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Orlando v. County of Camden

Decided: October 6, 1944.

SAMUEL P. ORLANDO, PLAINTIFF-APPELLEE,
v.
COUNTY OF CAMDEN, DEFENDANT-APPELLANT



On appeal from the Camden County Circuit Court.

For the plaintiff-appellee, Kenworthy & Clark (Bennett Clark, of counsel).

For the defendant-appellant, Benjamin F. Friedman.

Before Brogan, Chief Justice, and Justice Perskie.

Brogan

The opinion of the court was delivered by

BROGAN, CHIEF JUSTICE. Plaintiff has a judgment entered upon direction of verdict in the Camden County Circuit Court. The defendant appeals. The plaintiff sued for part of the salary which had been withheld by defendant for the five year period during which plaintiff served the state as Prosecutor of the Pleas in and for Camden County. His claim is that from the time he took office in February, 1934, until the end of his term in 1939, the county paid him a salary which was 15% less than the salary of $7,500 per annum which the statute prescribes. In its answer the defendant would justify the deductions made from the statutory salary, citing resolutions adopted by the governing

body of Camden County by which were accomplished a general reduction of salaries that were above a stated minimum. Certain emergency legislation was relied upon to justify these reductions. Pursuant to such authority from the legislature (chapter 17, Pamph. L. 1933; also chapter 446; chapter 3, Pamph. L. 1935, and chapter 4, Pamph. L. 1936), the Board of Chosen Freeholders made the reduction in the case of the plaintiff and others. By way of separate defense the county asserts that the plaintiff accepted the salary at the reduced rate, without protest, from February, 1934, until January 1st, 1937, and that no demand prior to that date was made by the plaintiff that his salary be paid in full; that therefore he consented to such reduction and is estopped now from demanding reimbursement for those years; and that the acceptance of the salary at the reduced rate without protest constituted an accord and satisfaction for the service rendered. Further, that the plaintiff, by conduct, waived whatever claim he had for the difference between what he received and what he should have received.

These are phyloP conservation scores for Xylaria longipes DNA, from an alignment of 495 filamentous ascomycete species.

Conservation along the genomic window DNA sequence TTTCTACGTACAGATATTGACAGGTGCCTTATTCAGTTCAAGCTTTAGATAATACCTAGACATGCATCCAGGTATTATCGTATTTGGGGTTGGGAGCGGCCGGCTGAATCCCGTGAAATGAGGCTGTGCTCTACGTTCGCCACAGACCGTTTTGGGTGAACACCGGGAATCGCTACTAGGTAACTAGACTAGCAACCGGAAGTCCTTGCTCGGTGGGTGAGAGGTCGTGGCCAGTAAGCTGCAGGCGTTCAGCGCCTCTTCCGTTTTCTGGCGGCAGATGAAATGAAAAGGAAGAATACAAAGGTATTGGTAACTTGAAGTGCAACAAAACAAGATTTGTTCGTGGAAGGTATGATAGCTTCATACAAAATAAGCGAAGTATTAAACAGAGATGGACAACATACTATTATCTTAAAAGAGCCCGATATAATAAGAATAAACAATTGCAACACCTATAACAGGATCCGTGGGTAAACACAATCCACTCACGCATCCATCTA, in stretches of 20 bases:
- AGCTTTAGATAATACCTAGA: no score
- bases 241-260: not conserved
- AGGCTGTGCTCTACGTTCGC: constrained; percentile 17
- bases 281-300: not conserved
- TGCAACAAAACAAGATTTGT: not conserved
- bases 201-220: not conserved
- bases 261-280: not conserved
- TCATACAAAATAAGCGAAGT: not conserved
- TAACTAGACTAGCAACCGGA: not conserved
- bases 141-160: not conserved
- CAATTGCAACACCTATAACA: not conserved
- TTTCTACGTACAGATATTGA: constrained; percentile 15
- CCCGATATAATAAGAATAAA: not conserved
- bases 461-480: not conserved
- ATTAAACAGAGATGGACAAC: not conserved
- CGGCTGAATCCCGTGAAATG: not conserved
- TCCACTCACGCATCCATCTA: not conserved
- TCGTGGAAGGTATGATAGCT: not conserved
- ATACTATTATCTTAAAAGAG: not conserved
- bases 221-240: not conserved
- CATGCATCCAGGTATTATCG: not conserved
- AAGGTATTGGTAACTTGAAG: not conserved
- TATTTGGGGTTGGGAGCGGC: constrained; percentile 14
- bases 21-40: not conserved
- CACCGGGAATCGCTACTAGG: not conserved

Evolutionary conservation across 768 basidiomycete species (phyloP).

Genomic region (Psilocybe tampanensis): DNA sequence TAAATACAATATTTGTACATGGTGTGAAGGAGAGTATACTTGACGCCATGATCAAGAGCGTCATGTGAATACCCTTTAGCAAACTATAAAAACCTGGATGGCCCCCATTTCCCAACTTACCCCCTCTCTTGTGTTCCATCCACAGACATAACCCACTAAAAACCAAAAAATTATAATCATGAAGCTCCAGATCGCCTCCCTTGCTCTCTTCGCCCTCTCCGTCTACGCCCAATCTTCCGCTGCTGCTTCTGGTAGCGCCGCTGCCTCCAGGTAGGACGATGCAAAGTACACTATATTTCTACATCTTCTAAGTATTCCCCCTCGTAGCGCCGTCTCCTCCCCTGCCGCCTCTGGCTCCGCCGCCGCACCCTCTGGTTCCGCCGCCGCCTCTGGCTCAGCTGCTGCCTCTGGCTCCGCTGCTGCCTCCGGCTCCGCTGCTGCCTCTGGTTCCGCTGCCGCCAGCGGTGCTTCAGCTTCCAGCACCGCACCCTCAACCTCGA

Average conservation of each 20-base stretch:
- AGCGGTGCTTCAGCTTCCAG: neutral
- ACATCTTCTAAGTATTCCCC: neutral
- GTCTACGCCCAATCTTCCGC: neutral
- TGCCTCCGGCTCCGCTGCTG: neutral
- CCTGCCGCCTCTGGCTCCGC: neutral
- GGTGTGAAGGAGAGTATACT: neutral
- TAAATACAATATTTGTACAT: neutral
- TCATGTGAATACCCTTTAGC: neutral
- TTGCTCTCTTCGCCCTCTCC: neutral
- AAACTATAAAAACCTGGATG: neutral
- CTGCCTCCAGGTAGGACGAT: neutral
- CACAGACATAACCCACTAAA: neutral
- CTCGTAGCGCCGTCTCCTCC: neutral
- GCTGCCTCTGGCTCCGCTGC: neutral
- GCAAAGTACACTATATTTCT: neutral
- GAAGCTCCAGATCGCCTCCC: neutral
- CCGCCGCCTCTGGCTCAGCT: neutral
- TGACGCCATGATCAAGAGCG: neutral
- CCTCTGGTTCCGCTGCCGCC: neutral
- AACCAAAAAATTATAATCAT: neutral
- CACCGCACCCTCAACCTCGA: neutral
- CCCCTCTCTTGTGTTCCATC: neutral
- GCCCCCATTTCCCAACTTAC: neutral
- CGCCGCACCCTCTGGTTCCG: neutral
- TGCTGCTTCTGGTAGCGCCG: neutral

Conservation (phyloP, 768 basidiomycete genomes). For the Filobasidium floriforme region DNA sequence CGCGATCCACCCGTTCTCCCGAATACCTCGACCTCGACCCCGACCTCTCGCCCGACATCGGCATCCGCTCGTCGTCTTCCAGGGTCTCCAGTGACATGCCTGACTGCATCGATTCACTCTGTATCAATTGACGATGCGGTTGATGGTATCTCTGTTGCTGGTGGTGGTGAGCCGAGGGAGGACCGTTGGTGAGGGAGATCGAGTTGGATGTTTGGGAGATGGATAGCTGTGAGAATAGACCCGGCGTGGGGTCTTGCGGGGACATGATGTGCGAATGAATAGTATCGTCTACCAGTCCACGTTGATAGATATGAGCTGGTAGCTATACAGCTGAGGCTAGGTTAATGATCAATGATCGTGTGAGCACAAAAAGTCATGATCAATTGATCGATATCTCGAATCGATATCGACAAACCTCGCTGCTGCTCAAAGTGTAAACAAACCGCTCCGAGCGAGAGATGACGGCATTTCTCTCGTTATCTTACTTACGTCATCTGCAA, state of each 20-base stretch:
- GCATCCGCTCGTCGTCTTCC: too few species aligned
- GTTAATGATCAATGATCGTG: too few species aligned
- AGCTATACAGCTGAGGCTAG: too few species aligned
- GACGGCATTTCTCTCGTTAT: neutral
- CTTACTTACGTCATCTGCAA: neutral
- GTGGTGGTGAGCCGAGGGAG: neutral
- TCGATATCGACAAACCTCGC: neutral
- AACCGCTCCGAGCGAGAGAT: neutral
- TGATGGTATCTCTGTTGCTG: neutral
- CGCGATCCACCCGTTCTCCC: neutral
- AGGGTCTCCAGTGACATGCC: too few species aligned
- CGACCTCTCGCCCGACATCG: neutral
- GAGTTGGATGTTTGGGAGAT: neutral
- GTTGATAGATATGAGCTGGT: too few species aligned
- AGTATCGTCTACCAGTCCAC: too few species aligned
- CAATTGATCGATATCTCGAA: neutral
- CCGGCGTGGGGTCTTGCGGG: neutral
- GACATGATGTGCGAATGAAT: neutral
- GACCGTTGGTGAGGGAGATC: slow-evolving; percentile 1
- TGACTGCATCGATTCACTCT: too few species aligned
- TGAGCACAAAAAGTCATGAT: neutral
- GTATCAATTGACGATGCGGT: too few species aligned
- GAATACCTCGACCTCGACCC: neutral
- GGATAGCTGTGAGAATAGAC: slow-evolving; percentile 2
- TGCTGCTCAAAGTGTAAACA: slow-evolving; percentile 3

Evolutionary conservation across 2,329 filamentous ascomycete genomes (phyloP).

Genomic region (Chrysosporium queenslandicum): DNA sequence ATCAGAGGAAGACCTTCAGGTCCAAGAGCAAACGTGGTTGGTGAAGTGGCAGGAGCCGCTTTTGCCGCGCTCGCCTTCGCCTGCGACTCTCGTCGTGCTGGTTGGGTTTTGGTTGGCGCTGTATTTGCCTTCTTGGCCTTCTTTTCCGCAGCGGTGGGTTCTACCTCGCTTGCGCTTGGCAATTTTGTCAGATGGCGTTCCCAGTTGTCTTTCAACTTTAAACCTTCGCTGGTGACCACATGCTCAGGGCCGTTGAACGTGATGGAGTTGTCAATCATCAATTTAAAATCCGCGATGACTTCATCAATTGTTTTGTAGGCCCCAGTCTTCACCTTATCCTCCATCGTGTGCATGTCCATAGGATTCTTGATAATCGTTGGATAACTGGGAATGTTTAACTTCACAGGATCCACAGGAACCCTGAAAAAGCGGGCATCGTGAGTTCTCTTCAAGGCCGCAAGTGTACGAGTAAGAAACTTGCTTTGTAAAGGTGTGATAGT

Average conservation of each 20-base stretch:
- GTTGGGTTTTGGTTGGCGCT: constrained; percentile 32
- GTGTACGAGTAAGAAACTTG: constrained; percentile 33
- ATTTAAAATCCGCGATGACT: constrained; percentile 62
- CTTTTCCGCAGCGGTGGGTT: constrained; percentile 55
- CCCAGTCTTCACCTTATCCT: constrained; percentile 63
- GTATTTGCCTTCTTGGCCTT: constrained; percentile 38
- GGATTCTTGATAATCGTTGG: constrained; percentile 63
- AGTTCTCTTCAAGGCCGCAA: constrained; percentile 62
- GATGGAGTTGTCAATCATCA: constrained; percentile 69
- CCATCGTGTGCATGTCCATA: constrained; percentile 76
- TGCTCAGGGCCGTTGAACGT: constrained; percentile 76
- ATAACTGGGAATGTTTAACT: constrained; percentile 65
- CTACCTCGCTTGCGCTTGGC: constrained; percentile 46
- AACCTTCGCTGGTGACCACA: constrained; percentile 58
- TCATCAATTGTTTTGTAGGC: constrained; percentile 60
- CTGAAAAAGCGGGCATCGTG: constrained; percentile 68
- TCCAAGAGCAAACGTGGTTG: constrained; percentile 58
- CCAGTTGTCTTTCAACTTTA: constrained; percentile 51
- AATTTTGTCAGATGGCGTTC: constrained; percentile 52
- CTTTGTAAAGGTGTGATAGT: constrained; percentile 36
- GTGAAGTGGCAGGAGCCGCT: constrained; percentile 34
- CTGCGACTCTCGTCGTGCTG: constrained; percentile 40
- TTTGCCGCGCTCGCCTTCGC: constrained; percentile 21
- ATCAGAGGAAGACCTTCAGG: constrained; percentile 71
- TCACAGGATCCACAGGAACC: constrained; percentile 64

The appellant argues as its first point that the trial court committed error "in disregarding evidence of waiver and estoppel." The evidence referred to is the receipt by the plaintiff of his compensation in the reduced amount, and his alleged unqualified acceptance thereof; further, that the budget prepared by the plaintiff for his office requirements for a given year exhibited a gross salary and a reduced salary for the plaintiff and his assistants, the implication being that the plaintiff, in the preparation or approval of such budget as prepared, acquiesced in or recognized the reduction so stated; that the plaintiff prepared, or there was prepared for him, "a payroll sheet in which his statutory as well as his reduced salary was set forth." It is argued therefore that in these circumstances there was evidence of waiver or accord and satisfaction, or both, and that plaintiff is estopped from asserting his claim for the amount lost to him by these reductions.

The payroll sheets (from January 1st, 1937, to June 15th, 1937) were introduced in evidence. The reason underlying the production of these payroll sheets for that period was

that the provisions of the Civil Service Act became effective in Camden County as of the beginning of 1937, and such payroll sheets from that time on were required by a rule of the Civil Service Commission. Other such exhibits, payroll sheets for the second half of July, 1937, and for the first half of August and September, stated the plaintiff's salary in full although the amount received was at the reduced rate. The plaintiff explained this divergence from the previous practice of writing down both the statutory and the reduced salary as due to a fear on his part that "the signature on such payroll would constitute a waiver."

Throughout his testimony the plaintiff emphatically asserted that from the beginning he protested any reduction in his salary; that he made such protest to Wesley Sell, the then county treasurer, who died previously to the trial of this case; that at the inception of his service he advised Mr. Sell, in writing, that he declined to accept a reduction in his salary. The defendant, served with a notice to produce such letter at the trial, explained it had no record of such letter. Plaintiff was given opportunity to introduce a copy of the letter but was unable to produce such copy, explaining that his term of office had long since expired and that his search for a copy of said letter had not been successful, whereupon the court permitted the plaintiff to state the letter's contents. At this juncture it is clear that the plaintiff relied on his testimony that he had protested against and refused formally to acquiesce in the reduction of his salary. And as against this, it is equally clear that during the interval from February, 1934, to the end of January, 1937, the plaintiff ...


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